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ORIGINAL ARTICLE Table of Contents   
Year : 2010  |  Volume : 35  |  Issue : 3  |  Page : 406-408
 

Association of adiposity with Pulse pressure amongst Gujarati Indian adolescents


Department of Physiology, Pramukhswami Medical College, Karamsad - 388 325, Gujarat, India

Date of Submission21-Aug-2009
Date of Acceptance25-Mar-2010
Date of Web Publication13-Sep-2010

Correspondence Address:
Wasim A Shaikh
Department of Physiology, Pramukhswami Medical College, Karamsad - 388 325, Gujarat
India
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Source of Support: None, Conflict of Interest: None


DOI: 10.4103/0970-0218.69267

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   Abstract 

Background and Aim: The current study was conducted to determine the effect of adiposity on vascular distensibility in Gujarati Indian adolescents as research indicating the pathogenesis of hypertension among overweight and/or obese Indian adolescents is scant and ethnic differences exist in the pathogenesis of hypertension. Materials and Methods: A cross-sectional study was conducted on 488 Gujarati Indian adolescents of 16-19 years age group. Adiposity was assessed in terms of BMI, Body Fat %, Fat Mass, Fat Mass Index and Waist Circumference. Arterial blood pressure was recorded and pulse pressure (PP) was calculated using the standard equation based on the difference between systolic blood pressure (SBP) and diastolic blood pressure (DBP). Pearson's correlation coefficient was determined to find the association between the markers of adiposity and SBP, DBP and PP. Result: A significant positive correlationship was found between adiposity and PP in boys. However, no significant correlationship was found between adiposity and PP in girls. Conclusion: An increase in total as well as visceral adiposity is probably associated with a decrease in vascular distensibility in the Gujarati Indian adolescent boys but not in girls, thus indicating a protective role of female sex hormone estrogen which has been shown earlier to protect the vasculature from atherosclerosis, endothelial dysfunction which occurs with increase in adiposity.


Keywords: Adiposity, pulse pressure, vascular distensibility, gender, Gujarati Indian adolescents


How to cite this article:
Shaikh WA, Patel M, Singh S K. Association of adiposity with Pulse pressure amongst Gujarati Indian adolescents. Indian J Community Med 2010;35:406-8

How to cite this URL:
Shaikh WA, Patel M, Singh S K. Association of adiposity with Pulse pressure amongst Gujarati Indian adolescents. Indian J Community Med [serial online] 2010 [cited 2019 Aug 20];35:406-8. Available from: http://www.ijcm.org.in/text.asp?2010/35/3/406/69267



   Introduction Top


Studies from various communities across India indicate an increase in prevalence of hypertension among the children and adolescents. [1] An increase in body weight and sedentary lifestyle show strong associations with hypertension among the children and adolescents. [2],[3],[4]

Several patho-physiological changes like increase in sympathetic activity, decrease in arterial elasticity and hyperinsulinaemia associated with increase in body mass and unhealthy lifestyle have been implicated in the pathogenesis of hypertension. [5] However, research studies have also reported the existence of differences in the etiopathogenesis of disease across varied ethnic populations and age groups. [6],[7] Since scant studies have reported regarding the pathogenesis of adiposity associated rise in blood pressure among Indian adolescents, it is essential to learn the mechanism through which increase in adiposity may be effecting the blood pressure among the Indian adolescents so as to help in the management of overweight and/or obesity associated rise in blood pressure among Indian adolescents.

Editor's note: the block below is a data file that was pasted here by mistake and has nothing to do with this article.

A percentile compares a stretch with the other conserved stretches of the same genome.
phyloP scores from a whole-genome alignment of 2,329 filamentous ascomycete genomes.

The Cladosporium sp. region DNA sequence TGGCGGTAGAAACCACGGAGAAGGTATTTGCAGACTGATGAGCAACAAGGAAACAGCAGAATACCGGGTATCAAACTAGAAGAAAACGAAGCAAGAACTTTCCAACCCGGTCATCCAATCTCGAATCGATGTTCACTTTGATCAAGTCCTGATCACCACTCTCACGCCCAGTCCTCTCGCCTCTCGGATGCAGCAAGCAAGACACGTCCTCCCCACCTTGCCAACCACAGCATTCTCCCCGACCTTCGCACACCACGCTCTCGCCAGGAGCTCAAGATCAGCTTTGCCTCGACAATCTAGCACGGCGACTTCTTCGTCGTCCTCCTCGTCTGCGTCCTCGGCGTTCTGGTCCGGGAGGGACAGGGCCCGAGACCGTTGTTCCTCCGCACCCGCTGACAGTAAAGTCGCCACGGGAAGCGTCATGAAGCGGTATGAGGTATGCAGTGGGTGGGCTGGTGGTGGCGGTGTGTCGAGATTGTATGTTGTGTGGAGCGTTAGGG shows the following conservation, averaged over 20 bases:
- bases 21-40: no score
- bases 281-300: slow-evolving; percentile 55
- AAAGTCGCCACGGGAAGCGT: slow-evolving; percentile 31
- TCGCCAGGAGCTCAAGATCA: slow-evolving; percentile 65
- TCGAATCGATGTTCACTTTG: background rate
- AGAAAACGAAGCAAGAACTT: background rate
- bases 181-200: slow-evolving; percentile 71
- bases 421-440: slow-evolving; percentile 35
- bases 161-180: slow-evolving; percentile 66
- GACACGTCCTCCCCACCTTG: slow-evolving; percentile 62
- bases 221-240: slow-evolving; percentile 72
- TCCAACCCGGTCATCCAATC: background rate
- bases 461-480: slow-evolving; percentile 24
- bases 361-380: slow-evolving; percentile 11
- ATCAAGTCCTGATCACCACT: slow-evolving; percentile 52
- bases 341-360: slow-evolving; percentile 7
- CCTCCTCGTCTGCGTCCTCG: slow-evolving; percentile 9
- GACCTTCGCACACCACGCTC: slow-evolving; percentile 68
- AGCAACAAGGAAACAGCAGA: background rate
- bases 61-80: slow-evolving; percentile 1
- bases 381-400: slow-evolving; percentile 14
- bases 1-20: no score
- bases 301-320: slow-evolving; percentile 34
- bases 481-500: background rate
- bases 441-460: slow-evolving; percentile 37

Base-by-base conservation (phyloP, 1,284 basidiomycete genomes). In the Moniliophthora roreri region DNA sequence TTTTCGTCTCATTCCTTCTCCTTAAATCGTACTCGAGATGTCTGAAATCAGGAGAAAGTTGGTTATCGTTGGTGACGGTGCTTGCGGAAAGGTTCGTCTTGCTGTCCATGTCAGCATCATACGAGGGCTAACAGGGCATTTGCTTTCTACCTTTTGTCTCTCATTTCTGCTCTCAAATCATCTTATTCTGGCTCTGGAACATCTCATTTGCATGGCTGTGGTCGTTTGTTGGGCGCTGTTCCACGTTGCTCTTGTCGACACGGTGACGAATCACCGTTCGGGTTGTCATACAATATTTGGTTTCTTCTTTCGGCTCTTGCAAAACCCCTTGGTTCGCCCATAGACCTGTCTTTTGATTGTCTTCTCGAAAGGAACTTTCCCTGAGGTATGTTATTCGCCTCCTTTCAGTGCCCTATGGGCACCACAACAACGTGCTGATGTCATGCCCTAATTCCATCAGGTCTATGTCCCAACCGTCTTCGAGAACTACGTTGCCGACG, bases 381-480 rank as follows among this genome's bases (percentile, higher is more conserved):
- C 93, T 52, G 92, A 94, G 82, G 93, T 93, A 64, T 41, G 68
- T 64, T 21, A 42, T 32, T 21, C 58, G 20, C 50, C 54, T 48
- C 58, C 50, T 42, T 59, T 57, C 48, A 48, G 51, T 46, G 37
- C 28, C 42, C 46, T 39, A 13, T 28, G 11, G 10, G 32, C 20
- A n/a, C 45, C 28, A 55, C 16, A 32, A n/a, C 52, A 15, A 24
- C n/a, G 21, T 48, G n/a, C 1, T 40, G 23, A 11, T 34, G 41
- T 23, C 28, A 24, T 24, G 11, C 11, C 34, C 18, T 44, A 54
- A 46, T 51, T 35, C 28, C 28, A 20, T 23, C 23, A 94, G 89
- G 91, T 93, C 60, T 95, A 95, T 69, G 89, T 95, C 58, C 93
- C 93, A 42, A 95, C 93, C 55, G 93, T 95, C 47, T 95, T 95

We studied the association of adiposity with pulse pressure, a reliable indicator of vascular distensibility [8] with the objective to determine if increase in adiposity affects vascular distensibilty among Gujarati Indian adolescents at an age as early as late adolescence.


   Materials and Methods Top


A cross-sectional study was conducted on 488 Gujarati Indian adolescents (Boys=296 and Girls =192) of 16 to 19 years age group, studying at the schools and colleges in the local population after the approval of institution's human research ethics committee and obtaining informed consent from the participants or the guardian.

Adiposity was assessed in terms of Body Mass Index (BMI), Body Fat % (BF %), Fat Mass (FM), Fat Mass Index (FMI) and Waist Circumference (WC). BMI was calculated as the weight (kg) divided by the square of height in meters (m 2 ). WC was measured at the midpoint between the lower costal margin and the iliac crest to the nearest 0.5 cm at the end of normal expiration. BF % and FM were assessed by bioelectrical impedance technique using Omron Body Fat Monitor HBF -302. FMI was calculated as the fat mass (kg) divided by the square of height in meters (m 2 ). [9]

Systolic blood pressure (SBP) and diastolic blood pressure (DBP) were recorded at the brachial artery in the left arm using the Omron T8 with Intellisense (HEM757A4-C1) Automatic Blood Pressure Monitor (Accuracy, BP: ± 4mmHg) according to the recommended guidelines. Blood pressure was recorded at intervals of 1 minute till the difference between two consecutive BP readings was less than 5 mm Hg. The average of the two consecutive readings was used for statistical analysis. Pulse pressure (PP) was obtained by calculating the difference between the average systolic blood pressure and average diastolic blood pressure. [10],[11],[12]

Pearson's correlation coefficient was used to determine the correlationship of markers of adiposity with SBP, DBP and PP.


   Results Top


A significant correlationship was found between adiposity and SBP, DBP and PP among boys while adiposity showed a significant correlationship with SBP and DBP in girls, but not with PP as shown in [Table 1].
Table 1: Correlationship of adiposity markers with pulse pressure among Gujarati Indian adolescents

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   Discussion Top


The present study indicates that adiposity decreases vascular distensibility among the Gujarati adolescent boys at an age as early as 16-19 years. These results are consistent with earlier reports that relate adiposity to vascular distensibility in adolescents. Whincup et al. [13] found a strong inverse relationship of BF%, BMI, WC and sum of four skinfolds with the arterial distensibilty in 471 British children in the age group of 13-15 years. Zebekakis et al. [14] investigated whether the relationship between arterial stiffness and body mass index (BMI) was consistent across an age range from 10 to 86 years. The study showed that arterial diameter increased with BMI in all territories, with an opposite trend for arterial distensibility. In men and women, the relationships of brachial and femoral properties with BMI were consistent across the whole age range. In men and women, carotid distensibility decreased more with BMI at young than old age. In middle-aged and older women, but not in men of any age, pulse wave velocity increased with higher BMI. Urbina et al. [15] conducted a study on 969 black and white subjects of 13-22 years to identify the association of brachial artery distensibility with atherosclerotic risk factors. The study showed that decreased brachial artery distensibility correlated with male gender, overweight, high blood pressure, heart rate (HR), fasting glucose and log of fasting insulin. Regression modeling found PP and HR to be the major determinants of brachial distensibility.